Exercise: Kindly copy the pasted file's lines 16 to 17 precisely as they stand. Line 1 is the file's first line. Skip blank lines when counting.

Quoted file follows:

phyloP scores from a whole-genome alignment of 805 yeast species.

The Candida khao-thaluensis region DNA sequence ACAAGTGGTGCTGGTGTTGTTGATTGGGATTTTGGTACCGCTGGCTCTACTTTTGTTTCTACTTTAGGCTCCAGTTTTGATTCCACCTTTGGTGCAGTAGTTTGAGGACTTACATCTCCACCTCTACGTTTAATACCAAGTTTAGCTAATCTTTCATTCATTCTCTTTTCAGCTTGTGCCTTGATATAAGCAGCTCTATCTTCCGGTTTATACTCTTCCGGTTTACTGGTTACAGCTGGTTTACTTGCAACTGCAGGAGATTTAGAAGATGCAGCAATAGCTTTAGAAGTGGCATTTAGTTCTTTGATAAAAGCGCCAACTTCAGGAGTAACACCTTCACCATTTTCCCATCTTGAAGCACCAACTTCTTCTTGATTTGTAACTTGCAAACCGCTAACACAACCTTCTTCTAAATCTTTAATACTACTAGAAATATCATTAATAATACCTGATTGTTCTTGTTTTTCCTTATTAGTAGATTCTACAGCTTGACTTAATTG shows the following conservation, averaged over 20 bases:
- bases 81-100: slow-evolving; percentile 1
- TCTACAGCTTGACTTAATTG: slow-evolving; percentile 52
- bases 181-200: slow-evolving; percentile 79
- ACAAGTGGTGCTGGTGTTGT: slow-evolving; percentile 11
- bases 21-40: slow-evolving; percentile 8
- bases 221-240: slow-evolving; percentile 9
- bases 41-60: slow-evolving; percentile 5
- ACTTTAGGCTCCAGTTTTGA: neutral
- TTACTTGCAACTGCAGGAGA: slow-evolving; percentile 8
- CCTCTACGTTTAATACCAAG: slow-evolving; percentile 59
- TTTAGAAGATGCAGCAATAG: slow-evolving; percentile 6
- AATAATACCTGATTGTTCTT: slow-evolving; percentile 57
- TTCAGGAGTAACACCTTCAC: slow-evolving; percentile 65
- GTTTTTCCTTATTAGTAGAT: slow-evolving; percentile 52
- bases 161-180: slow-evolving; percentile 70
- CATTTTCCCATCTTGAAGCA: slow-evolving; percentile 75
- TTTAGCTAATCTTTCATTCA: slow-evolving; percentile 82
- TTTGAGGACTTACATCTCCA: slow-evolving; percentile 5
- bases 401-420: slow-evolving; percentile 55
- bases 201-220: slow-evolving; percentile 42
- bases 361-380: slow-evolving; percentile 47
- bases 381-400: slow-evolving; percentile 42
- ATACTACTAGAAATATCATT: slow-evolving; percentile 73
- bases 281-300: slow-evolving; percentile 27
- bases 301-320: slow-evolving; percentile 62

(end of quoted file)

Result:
- GTTTTTCCTTATTAGTAGAT: slow-evolving; percentile 52
- bases 161-180: slow-evolving; percentile 70